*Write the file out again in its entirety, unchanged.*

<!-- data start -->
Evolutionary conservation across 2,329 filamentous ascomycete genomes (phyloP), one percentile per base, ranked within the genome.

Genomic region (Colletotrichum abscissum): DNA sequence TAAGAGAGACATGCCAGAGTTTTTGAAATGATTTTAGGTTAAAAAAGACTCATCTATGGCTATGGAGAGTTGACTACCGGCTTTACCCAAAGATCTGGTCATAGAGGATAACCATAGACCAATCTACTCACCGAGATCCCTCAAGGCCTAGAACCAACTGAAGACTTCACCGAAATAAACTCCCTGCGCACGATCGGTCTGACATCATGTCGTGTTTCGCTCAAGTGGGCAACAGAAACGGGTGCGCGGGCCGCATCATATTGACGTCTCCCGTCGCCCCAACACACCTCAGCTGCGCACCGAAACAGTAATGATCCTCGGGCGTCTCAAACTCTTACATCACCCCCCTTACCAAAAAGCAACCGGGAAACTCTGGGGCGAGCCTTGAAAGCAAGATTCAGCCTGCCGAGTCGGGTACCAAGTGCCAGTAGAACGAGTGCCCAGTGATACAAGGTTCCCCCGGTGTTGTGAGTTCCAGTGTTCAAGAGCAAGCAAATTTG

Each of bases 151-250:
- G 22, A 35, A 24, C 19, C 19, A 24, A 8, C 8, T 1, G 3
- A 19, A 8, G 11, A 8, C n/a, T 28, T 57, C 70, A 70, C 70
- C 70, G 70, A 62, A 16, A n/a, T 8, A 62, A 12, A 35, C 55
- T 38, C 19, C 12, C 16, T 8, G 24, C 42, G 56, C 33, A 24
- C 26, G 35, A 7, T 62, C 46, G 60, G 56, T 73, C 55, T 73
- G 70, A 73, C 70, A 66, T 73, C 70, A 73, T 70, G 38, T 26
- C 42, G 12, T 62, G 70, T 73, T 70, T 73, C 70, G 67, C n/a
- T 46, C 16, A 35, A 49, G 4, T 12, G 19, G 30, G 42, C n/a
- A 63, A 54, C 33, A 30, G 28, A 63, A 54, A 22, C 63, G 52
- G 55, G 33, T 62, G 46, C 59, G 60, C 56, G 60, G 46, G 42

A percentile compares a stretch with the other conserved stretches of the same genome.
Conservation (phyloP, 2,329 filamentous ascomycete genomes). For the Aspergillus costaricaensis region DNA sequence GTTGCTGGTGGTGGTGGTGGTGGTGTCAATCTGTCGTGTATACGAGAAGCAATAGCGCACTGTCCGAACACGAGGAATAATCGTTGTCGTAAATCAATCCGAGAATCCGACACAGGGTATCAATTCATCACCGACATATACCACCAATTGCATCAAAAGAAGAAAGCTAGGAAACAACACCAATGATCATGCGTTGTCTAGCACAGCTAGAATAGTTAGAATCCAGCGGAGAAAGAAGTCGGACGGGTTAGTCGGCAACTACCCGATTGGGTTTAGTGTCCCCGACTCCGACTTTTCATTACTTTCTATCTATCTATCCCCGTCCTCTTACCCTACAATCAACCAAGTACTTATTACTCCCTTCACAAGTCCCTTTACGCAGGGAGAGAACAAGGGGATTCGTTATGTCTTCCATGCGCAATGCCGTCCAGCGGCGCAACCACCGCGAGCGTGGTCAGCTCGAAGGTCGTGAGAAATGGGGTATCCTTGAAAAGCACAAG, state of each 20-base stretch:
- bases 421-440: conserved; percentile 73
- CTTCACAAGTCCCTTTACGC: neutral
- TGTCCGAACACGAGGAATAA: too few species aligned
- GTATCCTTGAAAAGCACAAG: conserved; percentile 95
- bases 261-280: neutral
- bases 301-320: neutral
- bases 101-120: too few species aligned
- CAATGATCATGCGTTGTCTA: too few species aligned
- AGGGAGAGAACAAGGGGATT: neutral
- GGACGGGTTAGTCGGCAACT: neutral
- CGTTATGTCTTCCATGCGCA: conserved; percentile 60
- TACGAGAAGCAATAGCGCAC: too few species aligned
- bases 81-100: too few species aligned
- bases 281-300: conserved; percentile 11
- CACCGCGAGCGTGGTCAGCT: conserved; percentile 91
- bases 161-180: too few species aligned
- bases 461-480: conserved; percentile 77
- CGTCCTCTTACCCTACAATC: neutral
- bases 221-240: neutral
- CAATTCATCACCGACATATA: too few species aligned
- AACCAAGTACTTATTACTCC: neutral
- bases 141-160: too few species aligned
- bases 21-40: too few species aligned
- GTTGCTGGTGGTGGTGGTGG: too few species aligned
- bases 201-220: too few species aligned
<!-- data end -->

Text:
Evolutionary conservation across 2,329 filamentous ascomycete genomes (phyloP), one percentile per base, ranked within the genome.

Genomic region (Colletotrichum abscissum): DNA sequence TAAGAGAGACATGCCAGAGTTTTTGAAATGATTTTAGGTTAAAAAAGACTCATCTATGGCTATGGAGAGTTGACTACCGGCTTTACCCAAAGATCTGGTCATAGAGGATAACCATAGACCAATCTACTCACCGAGATCCCTCAAGGCCTAGAACCAACTGAAGACTTCACCGAAATAAACTCCCTGCGCACGATCGGTCTGACATCATGTCGTGTTTCGCTCAAGTGGGCAACAGAAACGGGTGCGCGGGCCGCATCATATTGACGTCTCCCGTCGCCCCAACACACCTCAGCTGCGCACCGAAACAGTAATGATCCTCGGGCGTCTCAAACTCTTACATCACCCCCCTTACCAAAAAGCAACCGGGAAACTCTGGGGCGAGCCTTGAAAGCAAGATTCAGCCTGCCGAGTCGGGTACCAAGTGCCAGTAGAACGAGTGCCCAGTGATACAAGGTTCCCCCGGTGTTGTGAGTTCCAGTGTTCAAGAGCAAGCAAATTTG

Each of bases 151-250:
- G 22, A 35, A 24, C 19, C 19, A 24, A 8, C 8, T 1, G 3
- A 19, A 8, G 11, A 8, C n/a, T 28, T 57, C 70, A 70, C 70
- C 70, G 70, A 62, A 16, A n/a, T 8, A 62, A 12, A 35, C 55
- T 38, C 19, C 12, C 16, T 8, G 24, C 42, G 56, C 33, A 24
- C 26, G 35, A 7, T 62, C 46, G 60, G 56, T 73, C 55, T 73
- G 70, A 73, C 70, A 66, T 73, C 70, A 73, T 70, G 38, T 26
- C 42, G 12, T 62, G 70, T 73, T 70, T 73, C 70, G 67, C n/a
- T 46, C 16, A 35, A 49, G 4, T 12, G 19, G 30, G 42, C n/a
- A 63, A 54, C 33, A 30, G 28, A 63, A 54, A 22, C 63, G 52
- G 55, G 33, T 62, G 46, C 59, G 60, C 56, G 60, G 46, G 42

A percentile compares a stretch with the other conserved stretches of the same genome.
Conservation (phyloP, 2,329 filamentous ascomycete genomes). For the Aspergillus costaricaensis region DNA sequence GTTGCTGGTGGTGGTGGTGGTGGTGTCAATCTGTCGTGTATACGAGAAGCAATAGCGCACTGTCCGAACACGAGGAATAATCGTTGTCGTAAATCAATCCGAGAATCCGACACAGGGTATCAATTCATCACCGACATATACCACCAATTGCATCAAAAGAAGAAAGCTAGGAAACAACACCAATGATCATGCGTTGTCTAGCACAGCTAGAATAGTTAGAATCCAGCGGAGAAAGAAGTCGGACGGGTTAGTCGGCAACTACCCGATTGGGTTTAGTGTCCCCGACTCCGACTTTTCATTACTTTCTATCTATCTATCCCCGTCCTCTTACCCTACAATCAACCAAGTACTTATTACTCCCTTCACAAGTCCCTTTACGCAGGGAGAGAACAAGGGGATTCGTTATGTCTTCCATGCGCAATGCCGTCCAGCGGCGCAACCACCGCGAGCGTGGTCAGCTCGAAGGTCGTGAGAAATGGGGTATCCTTGAAAAGCACAAG, state of each 20-base stretch:
- bases 421-440: conserved; percentile 73
- CTTCACAAGTCCCTTTACGC: neutral
- TGTCCGAACACGAGGAATAA: too few species aligned
- GTATCCTTGAAAAGCACAAG: conserved; percentile 95
- bases 261-280: neutral
- bases 301-320: neutral
- bases 101-120: too few species aligned
- CAATGATCATGCGTTGTCTA: too few species aligned
- AGGGAGAGAACAAGGGGATT: neutral
- GGACGGGTTAGTCGGCAACT: neutral
- CGTTATGTCTTCCATGCGCA: conserved; percentile 60
- TACGAGAAGCAATAGCGCAC: too few species aligned
- bases 81-100: too few species aligned
- bases 281-300: conserved; percentile 11
- CACCGCGAGCGTGGTCAGCT: conserved; percentile 91
- bases 161-180: too few species aligned
- bases 461-480: conserved; percentile 77
- CGTCCTCTTACCCTACAATC: neutral
- bases 221-240: neutral
- CAATTCATCACCGACATATA: too few species aligned
- AACCAAGTACTTATTACTCC: neutral
- bases 141-160: too few species aligned
- bases 21-40: too few species aligned
- GTTGCTGGTGGTGGTGGTGG: too few species aligned
- bases 201-220: too few species aligned